Choosing the Right Stain

After spending hours, days, and sometimes weeks building a project, it comes that time I fear the most. Applying the stain. As we all know, the right color can make or break a project. Your countless hours of designing and building can make a beautifully crafted piece of furniture look like trash if the stain is wrong. So how do you choose the right color stain? Well for me, I first have to choose the right brand of stain.

When it comes to the color of stain that depends on the look of the piece of furniture. I usually have an idea of what I want. Maybe it’s a golden oak, brown mahogany, or the ever-popular, java stain. So with the color in mind, in the past, I would head off to my local DIY store to grab a can of that perfect color. At the store, I pick up the can and it says, “java”. I verify the little picture on the can and it’s confirmed, “Yep, that’s the color I want.”

Back in my shop, I am excited to apply the stain and watch the magic happen. But it’s not magic that happens but gut-wrenching repulsion. The stain is completely wrong! How can this be? The can shows a pretty picture. But my project is on the way to putrid-Ville. What caused this and how can it be avoided? Here are a few tips to help prevent that.

  1. Know the type of wood you are working with.

Some woods are more problematic than others. Birch, Maple, Cherry, and Pine can splotch.

  1. Have a sample of your wood to practice on before applying it to your finished piece.

I will have several pieces to practice with. I also make sure to sand them to the finished grit the same as my project.

  1. Know what type of stain you are using.

Dye stains, penetrating stains, and gel stains are all different and react differently to various types of woods. I did an experiment using three common brands on the market. CrystaLac, General Finishes, and Minwax. And here are the following results.

For my wood, I used a common 2×4 Douglas Fir of the pine family. I applied the first coat of CrystaLac water-based Java stain (on the left), General Finishes oil-based Java stain (in the middle), and Minwax dark walnut penetrating stain (on the right). After waiting 15 minutes here were the results.

The CrystaLac and Minwax stains were light in color. Perhaps this was not the desired color tone I was wanting.  The General Finishes stain was very dark. Appearing more of the color I was imagining. But I wondered, Could another coat be applied? So I decided to add a second coat. I applied the same amount and waited 15 minutes again. Here were the results.

The CrystaLac stain became noticeably darker. It seems to be the same color tone as General Finishes. The General Finishes had no change. And the Minwax had an ever so slightly darker shade. Should I try for more? So what about a third coat? After the same conditions, here are the results.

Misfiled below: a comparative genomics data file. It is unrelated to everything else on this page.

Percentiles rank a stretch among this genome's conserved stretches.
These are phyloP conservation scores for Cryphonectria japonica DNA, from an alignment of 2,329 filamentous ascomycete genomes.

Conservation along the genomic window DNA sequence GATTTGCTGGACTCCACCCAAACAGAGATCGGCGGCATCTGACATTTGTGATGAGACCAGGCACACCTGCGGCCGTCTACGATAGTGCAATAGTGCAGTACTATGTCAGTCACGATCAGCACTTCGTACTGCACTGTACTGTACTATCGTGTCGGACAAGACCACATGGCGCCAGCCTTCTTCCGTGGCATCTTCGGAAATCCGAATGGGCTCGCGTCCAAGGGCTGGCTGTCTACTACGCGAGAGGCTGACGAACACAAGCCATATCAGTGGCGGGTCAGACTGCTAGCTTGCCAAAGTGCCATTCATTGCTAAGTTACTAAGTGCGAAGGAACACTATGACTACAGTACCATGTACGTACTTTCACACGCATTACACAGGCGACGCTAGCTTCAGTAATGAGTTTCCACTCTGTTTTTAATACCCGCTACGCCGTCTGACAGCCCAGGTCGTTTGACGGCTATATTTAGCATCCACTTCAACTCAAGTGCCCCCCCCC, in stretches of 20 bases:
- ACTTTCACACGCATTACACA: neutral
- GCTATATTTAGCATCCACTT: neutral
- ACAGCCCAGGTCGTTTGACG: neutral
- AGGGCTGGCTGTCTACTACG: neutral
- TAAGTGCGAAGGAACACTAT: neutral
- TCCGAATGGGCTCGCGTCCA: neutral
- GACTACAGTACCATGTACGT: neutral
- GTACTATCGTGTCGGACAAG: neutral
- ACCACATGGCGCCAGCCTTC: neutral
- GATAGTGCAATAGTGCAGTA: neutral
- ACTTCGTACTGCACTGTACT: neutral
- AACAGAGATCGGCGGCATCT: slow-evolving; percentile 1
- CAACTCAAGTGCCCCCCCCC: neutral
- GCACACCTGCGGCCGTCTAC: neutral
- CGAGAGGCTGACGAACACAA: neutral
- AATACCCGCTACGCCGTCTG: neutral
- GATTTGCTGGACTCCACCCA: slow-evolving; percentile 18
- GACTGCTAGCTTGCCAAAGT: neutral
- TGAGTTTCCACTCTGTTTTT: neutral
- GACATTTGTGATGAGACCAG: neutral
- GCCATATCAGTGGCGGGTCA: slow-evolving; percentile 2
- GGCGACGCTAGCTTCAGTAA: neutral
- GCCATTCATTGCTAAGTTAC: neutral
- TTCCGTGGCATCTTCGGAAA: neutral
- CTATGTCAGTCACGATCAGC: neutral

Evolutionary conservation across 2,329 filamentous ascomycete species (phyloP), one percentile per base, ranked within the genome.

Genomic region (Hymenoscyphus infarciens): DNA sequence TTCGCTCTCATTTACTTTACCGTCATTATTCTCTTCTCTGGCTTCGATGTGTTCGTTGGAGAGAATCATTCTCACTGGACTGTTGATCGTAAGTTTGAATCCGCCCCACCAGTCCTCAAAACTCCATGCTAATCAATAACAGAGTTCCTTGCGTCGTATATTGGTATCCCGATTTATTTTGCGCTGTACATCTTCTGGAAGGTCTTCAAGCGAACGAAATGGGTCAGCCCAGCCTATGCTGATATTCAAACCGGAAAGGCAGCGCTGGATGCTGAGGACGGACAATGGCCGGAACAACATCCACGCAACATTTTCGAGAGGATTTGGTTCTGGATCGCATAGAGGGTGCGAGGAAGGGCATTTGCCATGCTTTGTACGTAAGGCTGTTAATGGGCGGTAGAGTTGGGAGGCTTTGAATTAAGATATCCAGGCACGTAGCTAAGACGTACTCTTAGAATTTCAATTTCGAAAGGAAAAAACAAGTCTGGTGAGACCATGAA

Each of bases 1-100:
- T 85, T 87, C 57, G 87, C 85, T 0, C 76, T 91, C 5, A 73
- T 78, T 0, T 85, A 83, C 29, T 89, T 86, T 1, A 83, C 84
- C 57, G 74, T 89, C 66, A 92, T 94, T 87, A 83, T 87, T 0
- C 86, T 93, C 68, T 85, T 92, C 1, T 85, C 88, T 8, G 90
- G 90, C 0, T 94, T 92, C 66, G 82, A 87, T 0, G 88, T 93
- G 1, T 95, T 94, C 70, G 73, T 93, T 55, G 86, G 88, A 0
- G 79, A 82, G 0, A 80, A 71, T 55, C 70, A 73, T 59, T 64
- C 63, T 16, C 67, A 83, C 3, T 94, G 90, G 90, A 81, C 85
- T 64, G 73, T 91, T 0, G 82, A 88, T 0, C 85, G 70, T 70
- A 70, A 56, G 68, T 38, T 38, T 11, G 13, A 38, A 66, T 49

The CrystaLac stain again continues to get darker and surpasses the General Finish stain. General Finishes still no change. The Minwax also, no change.

The Results

Minwax– In my opinion, this was the least performing stain of the three. Although its color was dark walnut, (not java like the other two) it still seems much lighter than the can suggested. A penetrating stain will do just that. It penetrates the wood and once it’s absorbed in, that’s all you are getting. It’s not possible to get more color into it. You have the option of applying it in three different ways. It can be wiped on, brushed on, or sprayed. 

General Finishes– This stain went on reasonably dark in just one coat. It’s an oil-based gel stain so it’s a surface covering stain. The color does not penetrate into the wood. This explains why multiple layers don’t change the color. This stain is very thick and can only be applied by wiping it on with a rag.

CrystaLac This is a water-based stain. It seems to act as a combination of both the previous stains. The first coat seems to penetrate the wood while each additional coat builds up layers of color from the pigment in the stain. This can be wiped on, brushed, or sprayed. I truly love spraying this stain. If an area of the wood is lighter, I can target that section and with the sprayer feather it out. Making a seamless color tone. 

In the end, we all want a “one step does it all” finish. But after taking multiple hours of building something, I don’t mind spending a little extra time in getting the look I truly want.

I have been using CrystaLac products for several years now. If you are interested in learning more about the various products they offer you can click here for their website

Chad Stanton- Owner of Stanton Fine Furniture 2-24-2022